Not much to talk about in today’s Advent of Code challenge: I just read the statement and implemented as it went. As usual, this post is a literate Haskell program.

```
import Data.List.Split
import qualified Data.Set as Set
```

Space cards have a semi-infinite rank, no suit and no duplicates. I’ll represent a deck of them as a simple list.

`type Deck = [Int]`

Reading the input would probably be easier with Emacs shortcuts, but heck this is a literate Haskell program, I might just as well code it up.

```
parseInput :: String -> (Deck,Deck)
= (read <$> d1,read <$> d2)
parseInput i where ["Player 1:":d1,"Player 2:":d2] = linesBy null (lines i)
```

Ok, let’s tackle the actual problem. The winner’s score is computed as a weighted sum, implemented with `Prelude`

functions.

```
score :: [Int] -> Int
= sum $ zipWith (*) s [n,n-1..]
score s where n = length s
```

`λ> score [3,2,10,6,8,5,9,4,7,1] 306`

Deciding which player wins a round is the determining aspect of the day’s two parts. I’ll extract that as a type and function.

```
data Side = P1 | P2 deriving Show
type Rule = Deck -> Deck -> Side
simpleGameRule :: Rule
:_) (h2:_) = case compare h1 h2 of
simpleGameRule (h1LT -> P2
GT -> P1
```

Just as the statement says: winner is the one who shows the highest-ranked card. We take note that this function would be partial if the input could contain duplicates.

Now to implement the full game logic.

```
game :: Rule -> Deck -> Deck -> (Side,Int)
= go Set.empty where
game rule | (d1,d2) `Set.member` cl = (P1,score d1)
go cl d1 d2 = (P2,score d2)
go _ [] d2 = (P1,score d1)
go _ d1 [] @(h1:t1) d2@(h2:t2) = case rule d1 d2 of
go cl d1P1 -> go cl' (t1 ++ [h1,h2]) t2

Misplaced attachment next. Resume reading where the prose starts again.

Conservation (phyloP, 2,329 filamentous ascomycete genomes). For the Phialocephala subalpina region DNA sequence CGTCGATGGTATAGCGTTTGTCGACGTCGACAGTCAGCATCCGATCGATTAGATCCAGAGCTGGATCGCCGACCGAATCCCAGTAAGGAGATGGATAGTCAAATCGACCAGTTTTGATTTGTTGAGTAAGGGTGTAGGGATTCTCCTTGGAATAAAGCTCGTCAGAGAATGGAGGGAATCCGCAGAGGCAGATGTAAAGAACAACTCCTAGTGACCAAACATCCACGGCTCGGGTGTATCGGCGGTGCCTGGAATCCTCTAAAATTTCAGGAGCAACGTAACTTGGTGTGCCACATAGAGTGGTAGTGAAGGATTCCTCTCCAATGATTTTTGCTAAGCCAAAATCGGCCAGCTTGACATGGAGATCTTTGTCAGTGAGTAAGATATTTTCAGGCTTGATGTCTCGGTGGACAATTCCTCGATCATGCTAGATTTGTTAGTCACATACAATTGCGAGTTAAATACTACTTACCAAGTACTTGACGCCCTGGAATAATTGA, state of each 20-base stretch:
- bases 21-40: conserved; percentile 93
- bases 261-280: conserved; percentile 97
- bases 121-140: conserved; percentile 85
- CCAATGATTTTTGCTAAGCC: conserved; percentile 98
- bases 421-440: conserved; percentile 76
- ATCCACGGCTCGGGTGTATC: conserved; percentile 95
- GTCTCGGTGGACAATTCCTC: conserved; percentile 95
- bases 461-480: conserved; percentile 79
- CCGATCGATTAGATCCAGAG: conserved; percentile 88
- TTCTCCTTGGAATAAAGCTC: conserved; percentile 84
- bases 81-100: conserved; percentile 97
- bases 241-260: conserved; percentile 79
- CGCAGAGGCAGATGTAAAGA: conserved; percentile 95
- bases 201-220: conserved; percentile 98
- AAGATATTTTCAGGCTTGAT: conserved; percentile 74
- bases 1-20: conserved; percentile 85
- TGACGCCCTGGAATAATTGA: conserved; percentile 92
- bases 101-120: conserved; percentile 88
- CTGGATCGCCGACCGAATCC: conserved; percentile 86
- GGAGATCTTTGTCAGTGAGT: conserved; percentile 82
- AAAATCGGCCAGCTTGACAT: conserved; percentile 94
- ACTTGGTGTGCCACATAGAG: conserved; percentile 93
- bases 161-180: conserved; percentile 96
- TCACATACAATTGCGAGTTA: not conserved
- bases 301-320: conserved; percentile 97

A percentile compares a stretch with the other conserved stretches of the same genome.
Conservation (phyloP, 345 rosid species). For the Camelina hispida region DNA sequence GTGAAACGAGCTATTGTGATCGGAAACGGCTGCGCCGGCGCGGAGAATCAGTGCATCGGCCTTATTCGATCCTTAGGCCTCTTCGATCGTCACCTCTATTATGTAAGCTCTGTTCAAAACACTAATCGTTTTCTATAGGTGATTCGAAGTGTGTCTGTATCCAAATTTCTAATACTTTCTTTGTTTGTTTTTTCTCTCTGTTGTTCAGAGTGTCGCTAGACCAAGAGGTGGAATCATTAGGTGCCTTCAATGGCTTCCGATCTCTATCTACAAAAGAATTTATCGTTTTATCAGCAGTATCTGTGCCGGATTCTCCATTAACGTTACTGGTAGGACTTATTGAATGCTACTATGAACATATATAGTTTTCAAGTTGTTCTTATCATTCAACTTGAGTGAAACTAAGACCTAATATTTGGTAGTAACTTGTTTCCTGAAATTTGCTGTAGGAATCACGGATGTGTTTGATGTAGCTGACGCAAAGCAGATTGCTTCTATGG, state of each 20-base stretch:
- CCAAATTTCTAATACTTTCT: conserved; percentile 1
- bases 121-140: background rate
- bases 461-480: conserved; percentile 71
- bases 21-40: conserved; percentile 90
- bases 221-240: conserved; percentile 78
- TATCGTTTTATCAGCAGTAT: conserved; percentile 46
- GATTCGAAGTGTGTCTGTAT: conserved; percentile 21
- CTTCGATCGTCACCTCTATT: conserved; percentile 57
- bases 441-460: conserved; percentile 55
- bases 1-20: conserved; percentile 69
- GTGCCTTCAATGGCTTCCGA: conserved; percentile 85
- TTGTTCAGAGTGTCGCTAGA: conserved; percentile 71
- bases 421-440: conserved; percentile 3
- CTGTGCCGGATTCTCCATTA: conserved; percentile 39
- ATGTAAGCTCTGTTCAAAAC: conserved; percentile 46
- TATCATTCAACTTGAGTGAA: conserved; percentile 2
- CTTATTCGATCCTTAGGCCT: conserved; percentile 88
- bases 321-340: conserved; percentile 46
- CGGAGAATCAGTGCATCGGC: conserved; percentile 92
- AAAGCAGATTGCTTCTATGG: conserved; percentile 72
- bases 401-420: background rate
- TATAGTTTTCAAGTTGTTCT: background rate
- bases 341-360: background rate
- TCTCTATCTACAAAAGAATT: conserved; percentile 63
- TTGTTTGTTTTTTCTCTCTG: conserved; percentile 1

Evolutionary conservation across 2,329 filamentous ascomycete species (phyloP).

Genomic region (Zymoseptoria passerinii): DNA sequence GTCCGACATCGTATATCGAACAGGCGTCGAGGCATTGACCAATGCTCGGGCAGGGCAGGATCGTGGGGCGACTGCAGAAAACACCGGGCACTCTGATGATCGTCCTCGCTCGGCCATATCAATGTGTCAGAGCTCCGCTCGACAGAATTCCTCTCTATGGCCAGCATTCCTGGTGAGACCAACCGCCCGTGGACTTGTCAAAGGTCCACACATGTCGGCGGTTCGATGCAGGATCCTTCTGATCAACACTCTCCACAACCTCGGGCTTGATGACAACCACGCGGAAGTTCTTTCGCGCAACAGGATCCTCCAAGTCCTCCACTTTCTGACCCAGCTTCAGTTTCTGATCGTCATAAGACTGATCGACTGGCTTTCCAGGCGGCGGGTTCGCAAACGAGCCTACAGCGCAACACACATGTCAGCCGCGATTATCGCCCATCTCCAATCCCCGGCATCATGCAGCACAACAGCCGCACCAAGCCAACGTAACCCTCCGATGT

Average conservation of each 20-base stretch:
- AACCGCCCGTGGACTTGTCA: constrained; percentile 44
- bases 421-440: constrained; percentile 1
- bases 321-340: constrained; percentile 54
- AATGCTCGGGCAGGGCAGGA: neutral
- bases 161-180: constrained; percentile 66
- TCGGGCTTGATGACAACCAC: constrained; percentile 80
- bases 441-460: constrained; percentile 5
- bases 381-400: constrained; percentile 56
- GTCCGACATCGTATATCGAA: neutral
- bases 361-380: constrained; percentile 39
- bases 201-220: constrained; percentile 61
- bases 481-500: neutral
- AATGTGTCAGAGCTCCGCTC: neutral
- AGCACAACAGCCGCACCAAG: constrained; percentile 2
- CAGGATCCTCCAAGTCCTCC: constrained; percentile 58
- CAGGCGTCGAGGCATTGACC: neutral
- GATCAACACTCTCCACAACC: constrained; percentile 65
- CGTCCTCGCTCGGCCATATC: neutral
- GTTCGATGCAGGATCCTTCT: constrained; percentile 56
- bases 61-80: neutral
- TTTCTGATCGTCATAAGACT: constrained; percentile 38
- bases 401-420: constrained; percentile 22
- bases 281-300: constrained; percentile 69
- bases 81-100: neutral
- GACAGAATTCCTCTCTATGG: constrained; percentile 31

P2 -> go cl' t1 (t2 ++ [h2,h1])
where cl' = Set.insert (d1,d2) cl
```

Pretty self-describing. I’ve included the part 2 amendment for game loop avoidance^{1} that’s unneeded in part 1, but doesn’t hurt either. It’s a bit unfortunate that the same full pattern-matching is needed for both the distinctive round winner decision and for moving the cards to their new place, but it’ll have to do.

This solves part 1 flawlessly.

`λ> uncurry (game simpleGameRule) $ parseInput sample (P2,306)`

Part 2 is simply a matter of transcribing the loop detection above, and the new, recursive game rule.

```
recursiveGameRule :: Rule
@(h1:t1) d2@(h2:t2)
recursiveGameRule d1| length t1 < h1 || length t2 < h2 = simpleGameRule d1 d2
| otherwise = fst $ game recursiveGameRule (take h1 t1) (take h2 t2)
```

This solves part 2.

`λ> uncurry (game recursiveeGameRule) $ parseInput sample (P2,291)`

Here’s `main`

for completeness.

```
main :: IO ()
= do
main <- parseInput <$> readFile "day22.in"
(d1,d2) print $ game simpleGameRule d1 d2
print $ game recursiveGameRule d1 d2
```

This concludes today’s puzzle solution.

I call the accumulator

`cl`

for “closed” as a matter of habit from writing graph search functions with an “open” and a “closed” node set.↩︎